Work in Progress: Between Biological Reductionism and the Social Construction of Addiction

I recently had the pleasure of speaking with Randolph Nesse about the evolutionary origins of addiction – Nesse is perhaps the leading expert on the evolutionary basis of disease and immunity, and in 1997 he wrote an influential article on drug use in evolutionary perspective. The conversation got me thinking about the relevance of contemporary scientific claims about the causes of addiction to the art and craft of writing history, and it led me to return to a paper that I first presented back at the 2008 meeting of the American Association for the History of Medicine. It occurred to me that this blog would be an interesting place to have a conversation about the relationship between what scientists do and what historians do, and perhaps also to get some feedback on the arguments I’m trying to make in the paper itself. So, please consider what follows very much a “work in progress.” I’d certainly appreciate feedback, either in the comments of through email, but I’m also interested in hearing what you think about these sorts of issues. Do scientists and historians have anything useful to say to one another? And if so, what?

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On Moving Beyond “Context”

Perhaps it is because I teach in a medical school, rather than a traditional academic history department, but over the past two years I have become increasingly interested in thinking about how historical scholarship can directly contribute to solving current problems. When people discover where I teach they often ask me, in a somewhat quizzical way, what I actually do. How do I spend my time? What do I contribute? Why have a historian at a medical school at all?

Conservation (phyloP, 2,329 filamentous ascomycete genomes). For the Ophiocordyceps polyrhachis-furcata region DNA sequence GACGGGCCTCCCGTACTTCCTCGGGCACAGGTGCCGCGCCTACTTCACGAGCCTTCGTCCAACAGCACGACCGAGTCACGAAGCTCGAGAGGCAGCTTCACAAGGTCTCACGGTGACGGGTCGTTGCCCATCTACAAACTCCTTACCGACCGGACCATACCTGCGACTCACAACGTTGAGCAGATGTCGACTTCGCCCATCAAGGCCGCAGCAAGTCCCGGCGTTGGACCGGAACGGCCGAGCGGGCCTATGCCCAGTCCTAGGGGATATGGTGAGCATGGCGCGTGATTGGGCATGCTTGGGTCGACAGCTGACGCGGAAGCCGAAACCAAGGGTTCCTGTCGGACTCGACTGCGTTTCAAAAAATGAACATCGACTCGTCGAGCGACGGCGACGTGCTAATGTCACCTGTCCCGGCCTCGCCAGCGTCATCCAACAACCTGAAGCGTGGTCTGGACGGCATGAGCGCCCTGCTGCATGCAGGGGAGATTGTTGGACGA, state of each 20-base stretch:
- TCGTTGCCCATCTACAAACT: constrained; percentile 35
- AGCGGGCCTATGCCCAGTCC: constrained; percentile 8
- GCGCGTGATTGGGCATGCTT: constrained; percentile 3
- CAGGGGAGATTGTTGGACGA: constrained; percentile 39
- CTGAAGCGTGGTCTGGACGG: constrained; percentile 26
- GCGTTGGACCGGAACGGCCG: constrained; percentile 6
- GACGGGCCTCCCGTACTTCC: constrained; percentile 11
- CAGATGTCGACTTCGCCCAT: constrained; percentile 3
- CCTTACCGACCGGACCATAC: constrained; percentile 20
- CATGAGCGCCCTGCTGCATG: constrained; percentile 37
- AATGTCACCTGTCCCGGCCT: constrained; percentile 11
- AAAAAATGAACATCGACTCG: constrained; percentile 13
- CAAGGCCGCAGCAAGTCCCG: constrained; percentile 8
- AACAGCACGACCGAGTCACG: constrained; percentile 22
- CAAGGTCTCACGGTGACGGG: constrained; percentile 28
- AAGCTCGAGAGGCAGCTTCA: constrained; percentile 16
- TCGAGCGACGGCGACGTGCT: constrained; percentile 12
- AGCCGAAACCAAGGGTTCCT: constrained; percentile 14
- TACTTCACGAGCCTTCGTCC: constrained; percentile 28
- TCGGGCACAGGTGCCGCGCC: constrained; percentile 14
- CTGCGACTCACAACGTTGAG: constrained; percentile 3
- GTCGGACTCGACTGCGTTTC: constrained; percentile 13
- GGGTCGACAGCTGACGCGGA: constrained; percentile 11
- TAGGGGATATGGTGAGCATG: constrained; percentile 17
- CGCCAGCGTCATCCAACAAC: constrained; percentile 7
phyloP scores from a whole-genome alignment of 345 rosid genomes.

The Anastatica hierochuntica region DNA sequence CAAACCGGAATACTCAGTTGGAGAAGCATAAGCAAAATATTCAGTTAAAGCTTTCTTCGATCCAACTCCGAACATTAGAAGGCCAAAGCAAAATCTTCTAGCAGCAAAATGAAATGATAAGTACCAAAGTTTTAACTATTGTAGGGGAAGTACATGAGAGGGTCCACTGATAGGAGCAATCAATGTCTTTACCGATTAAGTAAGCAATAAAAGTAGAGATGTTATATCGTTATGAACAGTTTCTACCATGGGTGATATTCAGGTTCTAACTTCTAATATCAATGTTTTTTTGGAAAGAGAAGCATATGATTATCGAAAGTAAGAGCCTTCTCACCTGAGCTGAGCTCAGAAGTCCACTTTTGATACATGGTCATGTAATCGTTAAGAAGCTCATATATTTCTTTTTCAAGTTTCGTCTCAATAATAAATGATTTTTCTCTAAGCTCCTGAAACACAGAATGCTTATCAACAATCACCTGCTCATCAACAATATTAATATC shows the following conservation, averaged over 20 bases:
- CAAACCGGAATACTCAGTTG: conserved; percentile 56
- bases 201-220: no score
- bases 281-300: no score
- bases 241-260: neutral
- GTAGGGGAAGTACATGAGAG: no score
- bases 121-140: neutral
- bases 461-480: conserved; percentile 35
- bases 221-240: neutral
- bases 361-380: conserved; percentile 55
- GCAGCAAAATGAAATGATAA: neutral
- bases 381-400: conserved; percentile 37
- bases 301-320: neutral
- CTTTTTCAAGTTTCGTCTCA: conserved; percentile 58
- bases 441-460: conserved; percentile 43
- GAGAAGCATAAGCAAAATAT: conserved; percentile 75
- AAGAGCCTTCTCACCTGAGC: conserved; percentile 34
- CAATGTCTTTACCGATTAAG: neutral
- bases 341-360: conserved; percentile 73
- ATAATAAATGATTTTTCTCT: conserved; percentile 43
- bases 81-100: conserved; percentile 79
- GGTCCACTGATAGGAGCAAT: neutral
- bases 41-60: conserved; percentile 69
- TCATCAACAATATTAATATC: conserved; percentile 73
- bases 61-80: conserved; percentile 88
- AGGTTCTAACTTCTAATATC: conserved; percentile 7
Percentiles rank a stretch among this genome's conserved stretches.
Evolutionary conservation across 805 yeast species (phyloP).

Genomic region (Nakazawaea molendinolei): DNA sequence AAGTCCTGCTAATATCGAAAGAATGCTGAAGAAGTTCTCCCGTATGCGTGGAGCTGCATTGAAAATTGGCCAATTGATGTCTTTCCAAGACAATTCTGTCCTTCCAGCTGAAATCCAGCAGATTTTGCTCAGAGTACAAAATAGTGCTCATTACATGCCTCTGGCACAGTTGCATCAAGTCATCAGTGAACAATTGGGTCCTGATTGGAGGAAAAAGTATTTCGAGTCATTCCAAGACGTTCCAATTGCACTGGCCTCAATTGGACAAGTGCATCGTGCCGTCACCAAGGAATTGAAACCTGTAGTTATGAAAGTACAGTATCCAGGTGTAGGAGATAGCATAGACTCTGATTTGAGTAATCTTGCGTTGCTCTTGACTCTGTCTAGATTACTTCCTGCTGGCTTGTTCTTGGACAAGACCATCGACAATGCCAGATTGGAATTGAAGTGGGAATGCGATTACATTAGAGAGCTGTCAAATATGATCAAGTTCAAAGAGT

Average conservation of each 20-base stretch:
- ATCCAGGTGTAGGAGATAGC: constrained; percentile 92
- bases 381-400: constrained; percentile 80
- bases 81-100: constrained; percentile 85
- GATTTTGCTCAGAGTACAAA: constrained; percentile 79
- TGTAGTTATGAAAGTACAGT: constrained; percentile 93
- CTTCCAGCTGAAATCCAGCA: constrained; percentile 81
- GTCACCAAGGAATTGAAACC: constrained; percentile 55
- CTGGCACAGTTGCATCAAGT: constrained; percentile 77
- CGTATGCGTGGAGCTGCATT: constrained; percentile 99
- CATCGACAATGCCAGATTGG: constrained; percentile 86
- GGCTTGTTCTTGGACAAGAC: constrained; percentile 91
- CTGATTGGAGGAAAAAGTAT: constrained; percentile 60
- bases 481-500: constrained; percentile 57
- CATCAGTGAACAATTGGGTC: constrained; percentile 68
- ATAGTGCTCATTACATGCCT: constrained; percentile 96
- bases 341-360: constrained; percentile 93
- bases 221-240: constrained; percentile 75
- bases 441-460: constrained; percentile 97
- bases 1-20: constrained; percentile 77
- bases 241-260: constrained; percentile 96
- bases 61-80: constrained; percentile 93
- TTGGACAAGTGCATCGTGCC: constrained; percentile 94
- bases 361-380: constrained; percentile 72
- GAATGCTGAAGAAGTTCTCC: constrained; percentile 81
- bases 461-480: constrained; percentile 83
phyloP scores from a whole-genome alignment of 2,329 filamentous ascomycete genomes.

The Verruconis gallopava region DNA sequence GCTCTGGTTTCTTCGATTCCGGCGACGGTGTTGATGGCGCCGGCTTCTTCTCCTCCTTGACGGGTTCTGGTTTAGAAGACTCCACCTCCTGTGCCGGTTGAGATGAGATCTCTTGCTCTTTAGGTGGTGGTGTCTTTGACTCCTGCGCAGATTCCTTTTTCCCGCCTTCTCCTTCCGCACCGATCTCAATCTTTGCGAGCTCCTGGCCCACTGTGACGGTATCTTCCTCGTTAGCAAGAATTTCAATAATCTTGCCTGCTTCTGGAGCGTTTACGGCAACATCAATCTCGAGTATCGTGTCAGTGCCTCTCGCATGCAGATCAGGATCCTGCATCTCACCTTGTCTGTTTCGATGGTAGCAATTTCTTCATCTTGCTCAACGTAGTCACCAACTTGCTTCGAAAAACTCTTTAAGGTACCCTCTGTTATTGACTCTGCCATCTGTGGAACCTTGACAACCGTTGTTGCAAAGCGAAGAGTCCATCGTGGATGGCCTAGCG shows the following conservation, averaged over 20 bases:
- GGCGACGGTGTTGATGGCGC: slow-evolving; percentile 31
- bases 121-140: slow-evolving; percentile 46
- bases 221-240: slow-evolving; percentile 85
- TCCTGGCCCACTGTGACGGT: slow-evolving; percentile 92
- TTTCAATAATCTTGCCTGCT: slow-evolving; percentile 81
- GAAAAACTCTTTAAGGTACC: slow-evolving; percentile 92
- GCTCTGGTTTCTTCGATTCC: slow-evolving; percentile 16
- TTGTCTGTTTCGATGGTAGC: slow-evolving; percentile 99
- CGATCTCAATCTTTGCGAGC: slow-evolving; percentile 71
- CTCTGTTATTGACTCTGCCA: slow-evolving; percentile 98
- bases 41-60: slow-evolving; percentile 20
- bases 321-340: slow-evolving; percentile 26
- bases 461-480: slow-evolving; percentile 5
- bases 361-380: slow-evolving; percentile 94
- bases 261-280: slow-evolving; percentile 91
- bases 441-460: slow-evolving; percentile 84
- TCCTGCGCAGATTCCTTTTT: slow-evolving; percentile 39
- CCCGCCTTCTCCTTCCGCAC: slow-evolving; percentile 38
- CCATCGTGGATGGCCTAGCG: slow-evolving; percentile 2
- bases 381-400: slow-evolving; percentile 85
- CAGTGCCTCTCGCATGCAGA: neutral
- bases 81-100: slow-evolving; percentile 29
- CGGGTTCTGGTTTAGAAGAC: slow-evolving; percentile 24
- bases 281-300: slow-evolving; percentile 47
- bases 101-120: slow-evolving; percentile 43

It’s a good set of questions. I typically respond with something about “context”  – how history helps us understand the present, or raises interesting questions about the direction we are going, or some other such formulation. This is all true, of course, and its important. I wouldn’t be a historian if I didn’t think in these terms. But I have also started to wonder if historians can do more – and, if we can, whether or not we should. So, I’ve started to ask myself: what can historical scholarship contribute to the design and implementation of health interventions? To the crafting of public health policy? To the definition and measurement of quantifiable problems and outcomes? To the generation of grant money? Can historians do more than talk about the past in order to provide “context” for the labor of others? And should we?

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